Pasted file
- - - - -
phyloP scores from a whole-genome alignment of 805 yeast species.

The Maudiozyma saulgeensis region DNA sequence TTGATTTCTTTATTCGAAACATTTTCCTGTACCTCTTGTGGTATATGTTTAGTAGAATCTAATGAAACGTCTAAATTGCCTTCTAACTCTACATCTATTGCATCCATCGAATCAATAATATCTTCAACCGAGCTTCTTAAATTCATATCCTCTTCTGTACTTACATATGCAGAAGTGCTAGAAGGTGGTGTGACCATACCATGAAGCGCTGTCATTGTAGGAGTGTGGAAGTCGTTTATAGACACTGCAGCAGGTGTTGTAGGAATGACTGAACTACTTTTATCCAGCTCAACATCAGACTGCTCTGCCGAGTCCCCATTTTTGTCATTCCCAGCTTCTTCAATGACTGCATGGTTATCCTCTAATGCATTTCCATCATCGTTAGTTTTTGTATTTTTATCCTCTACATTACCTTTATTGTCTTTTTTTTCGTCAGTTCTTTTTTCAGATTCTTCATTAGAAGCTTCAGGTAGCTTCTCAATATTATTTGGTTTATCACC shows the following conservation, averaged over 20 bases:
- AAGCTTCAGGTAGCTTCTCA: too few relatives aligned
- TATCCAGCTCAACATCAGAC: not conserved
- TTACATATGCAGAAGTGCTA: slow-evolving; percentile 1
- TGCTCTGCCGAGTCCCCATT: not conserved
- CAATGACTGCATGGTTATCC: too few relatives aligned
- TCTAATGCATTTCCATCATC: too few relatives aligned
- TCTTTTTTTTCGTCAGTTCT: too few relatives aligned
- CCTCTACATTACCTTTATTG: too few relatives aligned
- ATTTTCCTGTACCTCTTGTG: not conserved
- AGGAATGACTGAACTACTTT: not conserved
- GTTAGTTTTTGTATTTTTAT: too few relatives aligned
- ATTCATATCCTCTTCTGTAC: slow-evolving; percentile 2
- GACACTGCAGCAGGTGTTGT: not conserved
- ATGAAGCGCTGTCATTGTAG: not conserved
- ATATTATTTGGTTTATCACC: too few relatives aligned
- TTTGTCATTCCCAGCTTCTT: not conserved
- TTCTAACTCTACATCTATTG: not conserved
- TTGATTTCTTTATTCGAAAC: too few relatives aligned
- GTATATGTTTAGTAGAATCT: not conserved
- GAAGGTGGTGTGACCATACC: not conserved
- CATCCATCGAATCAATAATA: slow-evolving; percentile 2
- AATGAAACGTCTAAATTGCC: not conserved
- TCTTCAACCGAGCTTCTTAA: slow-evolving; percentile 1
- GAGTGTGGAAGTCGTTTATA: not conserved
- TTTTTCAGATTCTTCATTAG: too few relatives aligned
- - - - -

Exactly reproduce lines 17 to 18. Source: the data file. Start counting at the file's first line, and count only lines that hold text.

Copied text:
- ATATTATTTGGTTTATCACC: too few relatives aligned
- TTTGTCATTCCCAGCTTCTT: not conserved